New York Market Radio (NYMRAD) unveiled NextRadio, the industry initiative to make FM broadcast radio available on mobile phones via a pre-loaded, downloadable app. The event was held 9/26 during Advertising Week at the Times Center in NYC. The FM radio mobile platform eliminates the costly data-usage fees associated with mobile streaming and features: a buy-button for purchases and coupons, hyper-local geo-targeting advertising opportunities, two-way listener interactive elements, and more.
The NextRadio panel was moderated by David Pogue, Technology Columnist at the New York Times, and included: David Owens, VP/Product, Sprint Corporation; Paul Brenner, SVP/CTO, Emmis Communications; Joel Klaiman, EVP/GM, Columbia Records; and Joe Riccitelli, EVP/GM, RCA Records.
It was announced earlier this month that NextRadio is up and running on two Sprint smartphones and consumers are downloading it and using it. The ground-breaking arrangement with Sprint led by Jeff Smulyan of Emmis Communications and marks the first time a U.S. wireless carrier is making FM broadcast radio accessible on a broad array of its devices.
Riccitelli confirmed that Radio is the number one driver for new music, putting to rest any unsubstantiated reports to the contrary. “Listening to radio on mobile phones is continuous distribution,” he added noting that consumers can transition from listening in their car to listening on their mobile phone without interruption. Klaiman agreed, observing that FM on radio also contributes “elongated listening.”
Owens highlighted the interactive elements of the platform, specifically pointing out real-time benefits, such as a consumer texting a friend what song they are listening to at that very moment and text-to-win-tickets options.
The panel discussed how the NextRadio app can increase music sales in addition to exposure, and how the revenue-generating capabilities apply to other advertising categories. Riccitelli noted the power of the “buy” button on the NextRadio app, and Brenner referenced location-based advertising, couponing, and click-to-route features.
“Radio will be even more dynamic and interactive with the enhanced advertiser capabilities of the NextRadio app on mobile phones,” observed Joe Puglise, President, Clear Channel Media and Entertainment, NY, and Chairman of NYMRAD, who introduced the panel.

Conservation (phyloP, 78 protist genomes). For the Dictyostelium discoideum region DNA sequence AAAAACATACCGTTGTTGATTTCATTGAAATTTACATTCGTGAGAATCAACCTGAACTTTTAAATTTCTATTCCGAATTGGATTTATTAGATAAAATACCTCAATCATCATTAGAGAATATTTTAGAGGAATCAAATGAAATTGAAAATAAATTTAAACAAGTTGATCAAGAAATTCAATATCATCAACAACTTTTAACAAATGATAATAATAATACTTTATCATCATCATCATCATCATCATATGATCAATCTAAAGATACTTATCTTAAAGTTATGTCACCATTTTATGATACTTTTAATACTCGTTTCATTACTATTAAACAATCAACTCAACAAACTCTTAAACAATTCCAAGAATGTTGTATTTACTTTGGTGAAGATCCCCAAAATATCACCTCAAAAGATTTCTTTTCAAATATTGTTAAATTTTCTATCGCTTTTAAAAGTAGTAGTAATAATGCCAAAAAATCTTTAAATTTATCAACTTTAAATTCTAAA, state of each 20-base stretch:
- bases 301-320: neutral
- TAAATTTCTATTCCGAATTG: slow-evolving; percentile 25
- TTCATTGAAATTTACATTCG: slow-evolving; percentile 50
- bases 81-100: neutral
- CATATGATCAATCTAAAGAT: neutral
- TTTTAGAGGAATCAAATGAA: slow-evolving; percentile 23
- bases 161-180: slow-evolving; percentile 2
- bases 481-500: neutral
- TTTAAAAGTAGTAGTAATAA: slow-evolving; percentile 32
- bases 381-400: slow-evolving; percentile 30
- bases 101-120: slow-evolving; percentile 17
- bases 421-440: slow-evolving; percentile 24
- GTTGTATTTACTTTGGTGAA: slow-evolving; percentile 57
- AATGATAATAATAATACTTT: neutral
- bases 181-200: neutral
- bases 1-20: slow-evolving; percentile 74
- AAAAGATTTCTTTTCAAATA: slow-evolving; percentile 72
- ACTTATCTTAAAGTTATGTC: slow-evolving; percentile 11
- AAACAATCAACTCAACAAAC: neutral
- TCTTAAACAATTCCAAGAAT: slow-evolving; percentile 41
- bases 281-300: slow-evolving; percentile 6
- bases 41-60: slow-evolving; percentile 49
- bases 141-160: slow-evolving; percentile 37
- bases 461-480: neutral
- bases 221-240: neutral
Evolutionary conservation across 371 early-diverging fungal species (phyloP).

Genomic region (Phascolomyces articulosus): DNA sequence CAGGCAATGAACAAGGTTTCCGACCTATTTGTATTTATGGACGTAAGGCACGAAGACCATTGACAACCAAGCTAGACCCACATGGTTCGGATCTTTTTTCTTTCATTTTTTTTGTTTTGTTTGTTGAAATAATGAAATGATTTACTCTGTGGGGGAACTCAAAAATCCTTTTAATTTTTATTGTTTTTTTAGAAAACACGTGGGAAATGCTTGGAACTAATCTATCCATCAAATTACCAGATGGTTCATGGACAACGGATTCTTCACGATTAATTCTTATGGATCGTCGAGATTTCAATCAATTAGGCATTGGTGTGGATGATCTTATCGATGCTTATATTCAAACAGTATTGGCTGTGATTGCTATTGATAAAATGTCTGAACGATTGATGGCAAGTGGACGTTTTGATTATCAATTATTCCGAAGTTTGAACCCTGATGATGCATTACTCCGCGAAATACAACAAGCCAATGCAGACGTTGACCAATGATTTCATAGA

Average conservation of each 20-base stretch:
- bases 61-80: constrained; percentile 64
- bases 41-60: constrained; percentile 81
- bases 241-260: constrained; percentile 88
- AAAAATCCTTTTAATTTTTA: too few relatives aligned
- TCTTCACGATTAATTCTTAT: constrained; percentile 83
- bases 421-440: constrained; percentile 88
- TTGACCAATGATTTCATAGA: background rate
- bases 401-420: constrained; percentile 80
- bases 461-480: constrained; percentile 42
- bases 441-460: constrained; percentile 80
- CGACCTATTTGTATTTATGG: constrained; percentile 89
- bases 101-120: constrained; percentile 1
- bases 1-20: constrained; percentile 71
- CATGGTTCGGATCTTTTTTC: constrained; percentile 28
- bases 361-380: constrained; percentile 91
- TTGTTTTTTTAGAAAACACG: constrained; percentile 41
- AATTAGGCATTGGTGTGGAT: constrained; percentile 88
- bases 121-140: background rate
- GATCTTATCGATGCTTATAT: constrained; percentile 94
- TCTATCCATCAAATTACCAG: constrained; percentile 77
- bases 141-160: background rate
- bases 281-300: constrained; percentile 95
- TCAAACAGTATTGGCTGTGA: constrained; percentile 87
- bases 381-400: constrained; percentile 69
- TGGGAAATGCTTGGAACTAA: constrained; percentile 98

“Radio has always connected with its listeners,” commented Deborah Beagan, Executive Director, NYMRAD. “With NextRadio, advertisers can tap into that strong listener loyalty while engaging consumers directly.”
Immediately following the panel discussion, NYMRAD hosted a special “meet and greet” reception with some of New York Market’s biggest radio stars: Danielle Monaro from “The Elvis Duran Morning Show, Z-100; Paul “Cubby” Bryant, WKTU; Peter Rosenberg, Cipha Sounds, Laura Stylze, Shani Kulture and Ebro from HOT 97 Morning Show, along with Funk Master Flex; Lulu and LaLa, 92.3 NOW Morning Show; Wayne Cabot, WCBS Newsradio 880; Bill Plaxx, FRESH; DJ Envy, Angela Yee, and Charlamagne tha God from “The Breakfast Club Morning Show”, Power 105; Kelly Ford, Midday Personality on NASH; Race Taylor and John Foxx, WPLJ; Madelyn Rodriguez, Speedy, Diane Sanchez, Univision; Shaila and Bob Lee, WBLS.
This is NYMRAD’s fourth year presenting radio-centric events at Advertising Week. Previous speakers at NYMRAD’s events have included Richard Branson, Chris Hughes, Donny Deutsch, Mary J Blige and more.
From L: David Pogue, Joe Puglise, David Owens, Deborah Beagan, Joel Klaiman, Paul Brenner, and Joe Riccitelli
Top Row, from L: Bob Lee, WBLS; Ebro Darden, WQHT; Wayne Cabot, WCBS-AM; Kelly Ford, NASH; Cipha Sounds, WQHT; Danielle Monaro, Z100; Audrey Puente, Fox 5; Paul Cubby Bryant, WKTU. Bottom Row, From L: Shaila, WBLS; Marianela Gonzales, Lulu, WNOW; Peter Rosenberg, WQHT; Marissa Gonzales, Lala, WNOW; Speedy, WXNY; Race Taylor and John Foxx, WPLJ.
RBR-TVBR observation: Smartphones that have an FM chip/software inside save a tremendous amount of battery power. And, as Kevin Plumb, ESPN Audio VP/Audio Technology told us at NAB/RAB, “There are so many smartphones out there today with dormant FM radio chips/software embedded in their systems. It would not take much to activate them, should the manufacturer decide to do so.”
With NextRadio, Emmis/NAB Labs/iBiquity Digital’s TagStation also plays a role with a platform to manage album art, meta data and enhanced advertising that are sent to the phone in sync with the broadcast. This amps traditional radio’s terrestrial signal with the bells and whistles of internet radio—but also benefits local populations with emergency information when the power goes out or the cell towers are overloaded. Speaking of overloaded cell towers, ever try to listen to internet radio in a traffic jam? Good luck. You may hear the internet stream 10% of the time while it constantly buffers the stream. Too many data clients means data throttling. Online streaming is DOA quite often here in the DC area on I-95 and the Beltway as drivers sit in stopped traffic for miles daily.